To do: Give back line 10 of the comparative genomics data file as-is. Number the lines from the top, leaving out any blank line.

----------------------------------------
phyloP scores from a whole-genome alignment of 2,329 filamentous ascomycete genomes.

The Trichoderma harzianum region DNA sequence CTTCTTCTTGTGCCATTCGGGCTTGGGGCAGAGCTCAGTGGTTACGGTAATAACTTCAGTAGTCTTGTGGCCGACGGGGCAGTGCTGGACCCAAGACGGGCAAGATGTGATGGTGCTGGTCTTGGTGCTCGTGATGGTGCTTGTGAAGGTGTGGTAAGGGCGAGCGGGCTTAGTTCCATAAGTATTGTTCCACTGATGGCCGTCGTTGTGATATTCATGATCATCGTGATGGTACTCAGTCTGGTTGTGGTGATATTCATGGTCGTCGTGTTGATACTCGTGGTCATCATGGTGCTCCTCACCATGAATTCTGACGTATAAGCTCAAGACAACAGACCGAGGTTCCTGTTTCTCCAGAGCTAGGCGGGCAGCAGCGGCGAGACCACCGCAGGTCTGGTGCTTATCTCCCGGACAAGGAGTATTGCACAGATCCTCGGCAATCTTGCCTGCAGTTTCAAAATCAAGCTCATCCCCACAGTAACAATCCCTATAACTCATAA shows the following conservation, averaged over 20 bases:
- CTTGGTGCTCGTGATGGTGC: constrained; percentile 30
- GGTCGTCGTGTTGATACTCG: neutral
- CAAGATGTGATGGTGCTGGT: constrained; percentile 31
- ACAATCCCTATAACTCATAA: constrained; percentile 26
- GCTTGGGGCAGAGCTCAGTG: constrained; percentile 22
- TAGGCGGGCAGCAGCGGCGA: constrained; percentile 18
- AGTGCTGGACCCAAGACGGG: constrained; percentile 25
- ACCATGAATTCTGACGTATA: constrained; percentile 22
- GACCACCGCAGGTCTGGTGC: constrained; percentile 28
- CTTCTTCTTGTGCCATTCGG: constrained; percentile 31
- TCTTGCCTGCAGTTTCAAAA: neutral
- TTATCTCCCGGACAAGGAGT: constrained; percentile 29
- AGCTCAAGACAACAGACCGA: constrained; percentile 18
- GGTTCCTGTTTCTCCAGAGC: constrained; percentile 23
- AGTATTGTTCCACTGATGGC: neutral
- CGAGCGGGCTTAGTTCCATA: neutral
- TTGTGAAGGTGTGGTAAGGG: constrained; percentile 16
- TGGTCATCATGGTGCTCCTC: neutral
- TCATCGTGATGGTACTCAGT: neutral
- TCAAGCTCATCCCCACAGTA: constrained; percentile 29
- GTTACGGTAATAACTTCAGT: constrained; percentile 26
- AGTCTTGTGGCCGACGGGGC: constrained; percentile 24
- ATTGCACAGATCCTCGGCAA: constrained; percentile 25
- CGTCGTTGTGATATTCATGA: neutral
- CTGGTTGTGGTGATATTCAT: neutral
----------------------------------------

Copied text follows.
- ACCATGAATTCTGACGTATA: constrained; percentile 22